But if I am having some kind of unexpected delay, I will call the customer and let her know.

    Since your LAer hasn't done so, I would call her and remind her that you needed it for a particular date.

  6. #6
    Senior Member Becka's Avatar
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    I think you're well within your rights to make a friendly call and inquire about your quilt, since it is past the agreed upon deadline.

  7. #7
    Super Member PaperPrincess's Avatar
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    Did you get the date in writing?
    After seeing all these posts on LAing, I would make sure I got something in writing, signed by both parties. If the LA-er doesn't provide a standard contract (ask before you go), I would write out something at home and bring it with you with the following info.
    Today's Date:
    Your Name:
    YOur Phone:
    Your eMail:
    Quilt Description:
    Length in Inches:
    Width in Inches:
    Total Square Inches:
    Type of Quilting:
    Name of stencil/Panto (if applicable):
    Who provides batting?
    Type of batting:
    If provided by LA service, $ of batting:
    Who provides backing?
    If provided by LA service, $ of backing:
    If seaming is done by LA service, $ seaming:
    estimated Total Cost:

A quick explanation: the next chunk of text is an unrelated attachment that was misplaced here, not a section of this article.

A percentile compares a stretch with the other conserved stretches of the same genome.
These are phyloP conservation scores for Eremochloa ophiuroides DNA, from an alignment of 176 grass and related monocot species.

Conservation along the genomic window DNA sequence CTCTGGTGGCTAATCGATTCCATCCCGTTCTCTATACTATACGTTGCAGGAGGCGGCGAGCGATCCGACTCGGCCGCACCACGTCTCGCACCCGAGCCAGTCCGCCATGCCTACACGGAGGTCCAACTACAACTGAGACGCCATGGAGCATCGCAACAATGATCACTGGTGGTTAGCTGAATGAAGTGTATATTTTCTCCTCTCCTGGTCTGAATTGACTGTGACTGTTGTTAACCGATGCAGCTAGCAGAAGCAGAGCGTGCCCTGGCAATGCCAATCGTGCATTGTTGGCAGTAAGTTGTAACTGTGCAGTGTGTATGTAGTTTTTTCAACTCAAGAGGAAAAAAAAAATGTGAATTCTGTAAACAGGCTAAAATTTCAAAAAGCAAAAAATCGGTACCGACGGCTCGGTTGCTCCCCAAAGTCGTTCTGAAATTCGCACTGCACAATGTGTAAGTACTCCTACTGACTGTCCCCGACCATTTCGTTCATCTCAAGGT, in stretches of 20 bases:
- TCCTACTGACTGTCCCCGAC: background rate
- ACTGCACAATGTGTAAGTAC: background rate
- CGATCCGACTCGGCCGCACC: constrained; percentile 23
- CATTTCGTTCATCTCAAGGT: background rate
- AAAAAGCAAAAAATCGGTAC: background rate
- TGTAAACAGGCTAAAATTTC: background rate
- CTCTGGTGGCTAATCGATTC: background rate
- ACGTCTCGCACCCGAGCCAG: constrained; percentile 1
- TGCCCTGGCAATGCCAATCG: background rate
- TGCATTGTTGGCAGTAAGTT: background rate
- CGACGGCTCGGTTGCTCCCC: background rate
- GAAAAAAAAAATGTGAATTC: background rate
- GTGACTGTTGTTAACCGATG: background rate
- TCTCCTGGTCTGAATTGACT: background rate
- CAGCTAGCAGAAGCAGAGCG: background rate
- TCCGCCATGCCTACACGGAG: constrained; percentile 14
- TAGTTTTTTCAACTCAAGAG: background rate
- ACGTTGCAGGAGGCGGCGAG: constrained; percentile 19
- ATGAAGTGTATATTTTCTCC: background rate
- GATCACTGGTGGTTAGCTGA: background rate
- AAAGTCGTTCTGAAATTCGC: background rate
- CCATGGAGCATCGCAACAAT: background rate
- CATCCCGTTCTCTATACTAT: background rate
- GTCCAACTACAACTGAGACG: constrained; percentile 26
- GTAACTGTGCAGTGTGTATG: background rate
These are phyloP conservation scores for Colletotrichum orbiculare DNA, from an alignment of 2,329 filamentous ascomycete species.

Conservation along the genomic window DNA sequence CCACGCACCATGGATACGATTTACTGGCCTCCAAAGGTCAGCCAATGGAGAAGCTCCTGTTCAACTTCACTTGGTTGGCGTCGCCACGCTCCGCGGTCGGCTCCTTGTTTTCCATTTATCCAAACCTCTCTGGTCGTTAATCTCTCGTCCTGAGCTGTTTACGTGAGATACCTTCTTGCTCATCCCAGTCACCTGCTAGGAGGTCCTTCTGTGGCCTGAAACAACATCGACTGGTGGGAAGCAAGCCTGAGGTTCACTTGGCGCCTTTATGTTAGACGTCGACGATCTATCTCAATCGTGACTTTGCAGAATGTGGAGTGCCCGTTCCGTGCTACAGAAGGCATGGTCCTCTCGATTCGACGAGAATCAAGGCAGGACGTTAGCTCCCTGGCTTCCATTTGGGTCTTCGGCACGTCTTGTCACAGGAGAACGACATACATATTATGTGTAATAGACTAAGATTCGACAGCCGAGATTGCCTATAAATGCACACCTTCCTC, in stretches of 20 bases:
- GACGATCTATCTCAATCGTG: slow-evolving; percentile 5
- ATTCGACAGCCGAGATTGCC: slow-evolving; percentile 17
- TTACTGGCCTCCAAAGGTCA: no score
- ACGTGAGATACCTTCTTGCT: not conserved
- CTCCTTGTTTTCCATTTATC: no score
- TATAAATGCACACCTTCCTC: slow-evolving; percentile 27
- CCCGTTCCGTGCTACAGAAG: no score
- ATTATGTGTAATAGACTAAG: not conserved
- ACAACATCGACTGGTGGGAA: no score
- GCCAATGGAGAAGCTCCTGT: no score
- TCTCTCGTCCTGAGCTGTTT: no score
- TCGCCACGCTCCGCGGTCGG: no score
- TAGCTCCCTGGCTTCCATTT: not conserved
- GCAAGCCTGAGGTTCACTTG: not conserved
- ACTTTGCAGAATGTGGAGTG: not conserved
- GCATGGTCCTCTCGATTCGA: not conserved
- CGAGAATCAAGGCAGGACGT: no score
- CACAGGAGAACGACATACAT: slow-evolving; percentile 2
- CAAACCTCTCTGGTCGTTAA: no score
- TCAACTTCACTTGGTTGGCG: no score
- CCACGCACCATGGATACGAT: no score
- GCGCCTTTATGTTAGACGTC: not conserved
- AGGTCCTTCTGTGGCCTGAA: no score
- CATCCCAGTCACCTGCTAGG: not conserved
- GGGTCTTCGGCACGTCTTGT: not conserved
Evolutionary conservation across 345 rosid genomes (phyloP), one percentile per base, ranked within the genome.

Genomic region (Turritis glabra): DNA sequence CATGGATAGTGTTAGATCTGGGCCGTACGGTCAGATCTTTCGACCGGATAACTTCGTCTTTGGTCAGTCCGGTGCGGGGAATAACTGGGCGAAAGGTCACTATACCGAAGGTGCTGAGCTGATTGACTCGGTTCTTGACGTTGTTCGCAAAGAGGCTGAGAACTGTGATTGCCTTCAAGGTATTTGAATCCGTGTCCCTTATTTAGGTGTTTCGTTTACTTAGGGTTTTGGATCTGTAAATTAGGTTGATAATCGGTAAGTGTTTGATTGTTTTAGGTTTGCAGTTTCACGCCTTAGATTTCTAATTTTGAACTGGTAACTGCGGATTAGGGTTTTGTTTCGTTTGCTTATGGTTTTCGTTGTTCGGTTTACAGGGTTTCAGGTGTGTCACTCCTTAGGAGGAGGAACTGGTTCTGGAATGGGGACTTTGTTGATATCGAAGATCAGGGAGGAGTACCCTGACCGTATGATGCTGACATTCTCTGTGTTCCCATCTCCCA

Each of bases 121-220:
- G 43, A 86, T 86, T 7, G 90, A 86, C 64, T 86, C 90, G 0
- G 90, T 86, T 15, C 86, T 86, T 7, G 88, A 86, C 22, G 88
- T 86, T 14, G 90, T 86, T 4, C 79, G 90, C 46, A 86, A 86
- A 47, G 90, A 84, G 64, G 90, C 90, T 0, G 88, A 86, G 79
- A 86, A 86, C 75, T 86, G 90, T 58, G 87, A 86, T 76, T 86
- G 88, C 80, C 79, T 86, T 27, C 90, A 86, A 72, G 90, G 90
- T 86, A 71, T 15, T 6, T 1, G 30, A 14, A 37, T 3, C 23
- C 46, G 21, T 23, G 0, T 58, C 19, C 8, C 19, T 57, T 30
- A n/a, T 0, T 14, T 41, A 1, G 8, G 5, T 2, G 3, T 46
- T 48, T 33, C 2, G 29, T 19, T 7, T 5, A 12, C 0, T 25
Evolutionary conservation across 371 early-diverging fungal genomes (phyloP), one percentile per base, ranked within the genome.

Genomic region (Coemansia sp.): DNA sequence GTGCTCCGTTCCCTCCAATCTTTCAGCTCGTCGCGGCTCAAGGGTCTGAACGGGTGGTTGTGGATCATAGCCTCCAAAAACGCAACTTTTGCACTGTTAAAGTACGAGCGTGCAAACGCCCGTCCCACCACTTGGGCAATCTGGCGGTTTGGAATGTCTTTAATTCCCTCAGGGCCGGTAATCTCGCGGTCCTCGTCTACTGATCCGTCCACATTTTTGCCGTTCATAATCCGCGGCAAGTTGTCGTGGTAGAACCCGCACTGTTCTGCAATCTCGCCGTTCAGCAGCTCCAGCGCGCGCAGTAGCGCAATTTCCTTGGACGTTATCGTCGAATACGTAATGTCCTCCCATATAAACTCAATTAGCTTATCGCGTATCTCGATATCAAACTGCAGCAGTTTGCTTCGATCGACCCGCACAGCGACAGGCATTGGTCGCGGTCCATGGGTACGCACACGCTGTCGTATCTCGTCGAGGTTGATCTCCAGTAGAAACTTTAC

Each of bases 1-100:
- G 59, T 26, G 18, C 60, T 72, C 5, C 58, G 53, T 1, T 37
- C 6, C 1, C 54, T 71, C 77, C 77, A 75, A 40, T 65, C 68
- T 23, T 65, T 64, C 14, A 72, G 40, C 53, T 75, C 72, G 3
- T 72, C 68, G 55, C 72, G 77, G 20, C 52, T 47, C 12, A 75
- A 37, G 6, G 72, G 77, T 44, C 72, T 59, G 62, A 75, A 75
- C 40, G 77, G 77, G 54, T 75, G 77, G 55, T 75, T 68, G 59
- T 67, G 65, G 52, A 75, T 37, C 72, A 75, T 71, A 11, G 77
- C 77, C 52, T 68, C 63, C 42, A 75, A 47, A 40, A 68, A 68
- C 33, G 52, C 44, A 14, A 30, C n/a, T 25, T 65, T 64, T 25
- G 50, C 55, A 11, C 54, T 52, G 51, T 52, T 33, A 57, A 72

Completion Date:

    It is understood that the Long Armer will contact the quilter with any issues.
    The quilt top will not be altered in any way without written consent of the quilter.

    Then the LA & Quilter will both sign.
    Probably not a legal document, but it will go a long way to prevent misunderstanding

  8. #8
    Power Poster amma's Avatar
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    It is no different than any other business. If you aren't going to be able to meet or keep the agreement than they should be the one contactingu.
    However, it does not hurt to call them a week or so ahead of time to remind them, especially if they have a history of being forgetful.

    If you like this quilter and her prices, maybe this will be the norm if you continue to use her. If it is unacceptable to deal with this each time, maybe find another one? :D:D:D

  9. #9
    Super Member Ripped on Scotch's Avatar
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    If she gave you a date then she should stick to that date, or at the very least close to it. I would call her and ask about it. I know there is a shop here that does LAQ and they are already booked past christmas, other are a 3-4 month wait. but you should ask her about it to be certian

  10. #10
    Super Member Raggiemom's Avatar
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    I think I would call and find out what's happening. If she gave a date to expect it, the quilt should be completed by that date or she should call and explain to you why it isn't finished. Please let us know what happens.